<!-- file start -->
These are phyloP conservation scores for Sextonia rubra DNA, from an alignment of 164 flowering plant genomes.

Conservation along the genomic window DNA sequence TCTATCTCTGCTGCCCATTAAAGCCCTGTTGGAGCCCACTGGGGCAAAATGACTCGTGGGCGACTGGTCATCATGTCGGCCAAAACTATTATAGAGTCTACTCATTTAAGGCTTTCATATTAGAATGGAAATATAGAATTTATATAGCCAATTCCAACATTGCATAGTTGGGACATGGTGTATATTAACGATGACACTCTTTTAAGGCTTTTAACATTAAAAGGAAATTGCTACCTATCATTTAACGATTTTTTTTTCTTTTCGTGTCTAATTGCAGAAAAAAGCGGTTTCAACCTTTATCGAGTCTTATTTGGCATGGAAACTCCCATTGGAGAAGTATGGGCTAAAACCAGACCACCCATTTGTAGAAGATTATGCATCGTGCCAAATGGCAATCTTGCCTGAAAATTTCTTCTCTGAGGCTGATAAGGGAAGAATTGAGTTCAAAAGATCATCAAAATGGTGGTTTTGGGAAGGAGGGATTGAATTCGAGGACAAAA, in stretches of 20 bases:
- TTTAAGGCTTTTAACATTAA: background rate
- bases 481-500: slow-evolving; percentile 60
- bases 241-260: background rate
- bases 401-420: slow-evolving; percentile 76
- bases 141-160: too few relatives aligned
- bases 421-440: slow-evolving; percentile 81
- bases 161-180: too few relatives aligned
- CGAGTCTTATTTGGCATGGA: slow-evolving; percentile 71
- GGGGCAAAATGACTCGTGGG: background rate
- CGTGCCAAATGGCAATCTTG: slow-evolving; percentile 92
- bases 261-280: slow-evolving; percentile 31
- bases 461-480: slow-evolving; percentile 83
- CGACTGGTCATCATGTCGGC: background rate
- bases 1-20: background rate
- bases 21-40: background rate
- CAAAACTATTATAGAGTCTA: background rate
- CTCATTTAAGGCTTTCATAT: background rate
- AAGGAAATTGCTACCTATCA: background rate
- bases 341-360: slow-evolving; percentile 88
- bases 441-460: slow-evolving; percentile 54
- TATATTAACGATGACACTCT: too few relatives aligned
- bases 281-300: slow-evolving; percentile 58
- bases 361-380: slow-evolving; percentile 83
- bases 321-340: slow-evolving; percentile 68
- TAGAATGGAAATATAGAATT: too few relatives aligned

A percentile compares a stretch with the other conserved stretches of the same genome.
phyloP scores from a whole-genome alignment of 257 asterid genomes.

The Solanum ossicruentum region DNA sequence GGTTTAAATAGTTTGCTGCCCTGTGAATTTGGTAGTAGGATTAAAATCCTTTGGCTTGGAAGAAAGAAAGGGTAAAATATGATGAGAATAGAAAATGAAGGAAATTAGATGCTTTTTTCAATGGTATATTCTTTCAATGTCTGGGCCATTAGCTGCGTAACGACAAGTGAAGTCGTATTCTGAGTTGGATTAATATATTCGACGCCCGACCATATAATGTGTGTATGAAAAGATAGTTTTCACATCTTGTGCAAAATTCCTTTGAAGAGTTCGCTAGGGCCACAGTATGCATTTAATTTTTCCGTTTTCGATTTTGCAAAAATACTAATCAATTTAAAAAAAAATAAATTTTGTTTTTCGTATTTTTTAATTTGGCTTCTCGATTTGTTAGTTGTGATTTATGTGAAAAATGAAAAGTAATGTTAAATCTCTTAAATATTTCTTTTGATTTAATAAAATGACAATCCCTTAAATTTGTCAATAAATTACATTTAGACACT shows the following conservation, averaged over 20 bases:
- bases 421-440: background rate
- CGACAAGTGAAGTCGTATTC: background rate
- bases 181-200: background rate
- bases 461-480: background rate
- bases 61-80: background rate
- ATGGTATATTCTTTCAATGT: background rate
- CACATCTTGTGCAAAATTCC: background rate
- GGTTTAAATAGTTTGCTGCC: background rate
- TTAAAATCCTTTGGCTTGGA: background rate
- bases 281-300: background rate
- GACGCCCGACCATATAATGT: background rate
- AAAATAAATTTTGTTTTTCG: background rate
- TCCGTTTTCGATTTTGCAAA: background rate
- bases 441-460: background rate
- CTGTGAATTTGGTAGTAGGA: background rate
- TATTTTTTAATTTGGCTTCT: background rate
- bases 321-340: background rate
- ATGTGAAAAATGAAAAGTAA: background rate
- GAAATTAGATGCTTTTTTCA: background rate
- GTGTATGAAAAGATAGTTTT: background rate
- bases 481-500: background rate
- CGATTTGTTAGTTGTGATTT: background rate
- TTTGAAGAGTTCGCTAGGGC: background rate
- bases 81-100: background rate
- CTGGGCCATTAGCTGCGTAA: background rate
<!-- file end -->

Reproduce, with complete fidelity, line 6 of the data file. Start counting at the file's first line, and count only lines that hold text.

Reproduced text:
- bases 401-420: slow-evolving; percentile 76